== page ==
He's going to have to know that Rondo needs to get paid and Perk deserves a raise, too. Still, any player (and for sure his agent) puts a value on his services and rarely feels compelled to accept much less. He's going to feel he is in great shape and can last many more years. He's going to feel he can still shoot the lights out. And he's going to value himself accordingly, and strive to achieve that offer, not short change himself. Plus, you don't need a consensus to get your money, just one team has to see it your way, a team that might feel he can hold up for 4 more years or think he's their missing piece and is willing to spend or overspend (or overcommit in years). Class is nice and everything, but no one wants to be taken advantage of either.

    Then again, as I opened, he knows that Rondo is the priority and he also knows that Rondo pushes the pace and gets him wide-open transition 3s, plus gets him the ball in lots of favorable positions in the half-court as well. Basically, I think Ray fully appreciates that Rondo has helped him thrive for 2 years and can continue to do so especially with age as Ray's game probably becomes more dependent on others. If he wants to stick around with a PG (and a team) that does that for him, yes he will factor that, but only to an extent.

    Forget summer 2010, though. Focus on #18 first. So pumped or this year, of course until I start wanting to torture then castrate stupid, blind and corrupt refs.

  • Sweeney

    We have seen with our eyes and our collective breaths on hold…what Danny Ainge can do thru the draft. He had a 5 year plan to get a lot of young talent in order to make a splash. After # 17 we all agreed that Danny was a mental giant – playing 5 card stud with 6 cards. So I say hang on a little longer and rebuild all at once. Sign Ray to a 2 year extension from 4 – 6 million and let the chips fall where they may.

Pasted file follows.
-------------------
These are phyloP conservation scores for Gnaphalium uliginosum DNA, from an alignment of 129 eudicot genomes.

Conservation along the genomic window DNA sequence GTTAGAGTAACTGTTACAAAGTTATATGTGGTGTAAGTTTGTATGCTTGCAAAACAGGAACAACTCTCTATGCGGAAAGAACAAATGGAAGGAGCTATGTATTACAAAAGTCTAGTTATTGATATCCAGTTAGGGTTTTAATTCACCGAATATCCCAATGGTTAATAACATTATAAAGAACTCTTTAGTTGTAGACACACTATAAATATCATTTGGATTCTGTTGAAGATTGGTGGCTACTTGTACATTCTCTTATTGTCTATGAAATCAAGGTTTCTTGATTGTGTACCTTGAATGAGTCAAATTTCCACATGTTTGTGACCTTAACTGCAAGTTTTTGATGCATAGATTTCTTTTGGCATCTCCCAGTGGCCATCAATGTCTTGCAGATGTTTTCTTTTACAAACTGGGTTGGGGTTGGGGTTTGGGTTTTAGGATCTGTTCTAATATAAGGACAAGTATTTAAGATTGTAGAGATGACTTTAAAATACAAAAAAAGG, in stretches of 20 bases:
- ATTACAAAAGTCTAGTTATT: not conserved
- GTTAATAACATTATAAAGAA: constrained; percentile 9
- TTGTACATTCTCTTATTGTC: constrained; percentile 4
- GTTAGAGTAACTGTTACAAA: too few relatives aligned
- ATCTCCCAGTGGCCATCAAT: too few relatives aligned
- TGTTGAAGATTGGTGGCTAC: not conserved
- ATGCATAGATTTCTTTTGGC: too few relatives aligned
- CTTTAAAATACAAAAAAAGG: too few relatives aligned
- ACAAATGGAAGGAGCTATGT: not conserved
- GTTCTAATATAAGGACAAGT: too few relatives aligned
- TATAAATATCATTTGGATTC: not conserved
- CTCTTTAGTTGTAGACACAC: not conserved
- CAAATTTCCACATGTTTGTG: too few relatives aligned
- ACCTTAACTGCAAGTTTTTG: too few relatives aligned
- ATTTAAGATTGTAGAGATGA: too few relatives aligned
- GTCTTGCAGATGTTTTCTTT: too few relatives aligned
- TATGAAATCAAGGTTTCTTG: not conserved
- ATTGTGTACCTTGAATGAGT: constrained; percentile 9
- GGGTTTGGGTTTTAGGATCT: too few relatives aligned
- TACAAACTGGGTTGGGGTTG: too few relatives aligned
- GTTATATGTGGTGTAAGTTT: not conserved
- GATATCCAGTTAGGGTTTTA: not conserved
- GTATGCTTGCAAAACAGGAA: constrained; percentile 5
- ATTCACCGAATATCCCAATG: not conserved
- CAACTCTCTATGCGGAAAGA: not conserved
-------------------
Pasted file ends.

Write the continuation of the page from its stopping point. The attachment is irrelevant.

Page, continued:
• Dominel

    Just pay Ray what he asks for…He will let you throw and offer on the table, but dont disrespect the man and a player his calibur. 10 Mil is a fair deal, he is argubly the most clutch shooter in the game, 9 time allstar, not to forget before coming to boston he was 32 about to be 33 and was averaging 27 points 4 rebs and almost 5 assists. He sacrificed more offensively than anyone. Dont forget he was 34 when he dropped 51 on chicago, he would haunt bean town

  • Still enjoying #17

    He will be making practically $20 mil in 2009-2010. I say cut salary in half to 10 mil, and depending on other signings including keeping Rondo, reduce to $8mil. Everyone including Paul Pierce and KG will have to help out in salary reductions to keep our future nucleus intact.

  • to be honest i hope ray allen and kevin garnett finished thier career here in boston joining paul pierce we need the big 3 to retired from this team like larry bird, kevin, and robert parish. and they’ll have to help each other with their salary to be able to stay winning championships that’s my opinion!!!!!!!!!

  • I thought around $10 million per annum on a two to three year contract at this point last year …

    But I think the economic climate has changed since then with the lower cap projections. Firstly, less teams will have cap space, and more importantly less good teams, so the number of suitors has declined considerably which will hurt Ray's chances of getting offered good money elsewhere. And secondly, after seeing some of the contracts signed this season, namely Jason Kidd and Mike Bibby, I think a veteran like Ray could be kept for less.

    I think $7-8 million per annum is fair. A $9-10 million deal is still good value for Ray, but it would be higher than you'd like to go. And if the C's played hard ball, an offer slightly above the MLE, say $6 million to $6.5 million per annum offer may do it.

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  • Arvin

    Given the current economic times and assuming Ray Allen doesn't let his scoring slip below 14 points a game, I would say his value is between $6-8 million per year.

    Now a larger question is what Rajon Rondo will ask for and what is he worth? I would say about $10 million a year, but his agent is posturing RR as a max player. I think not . . .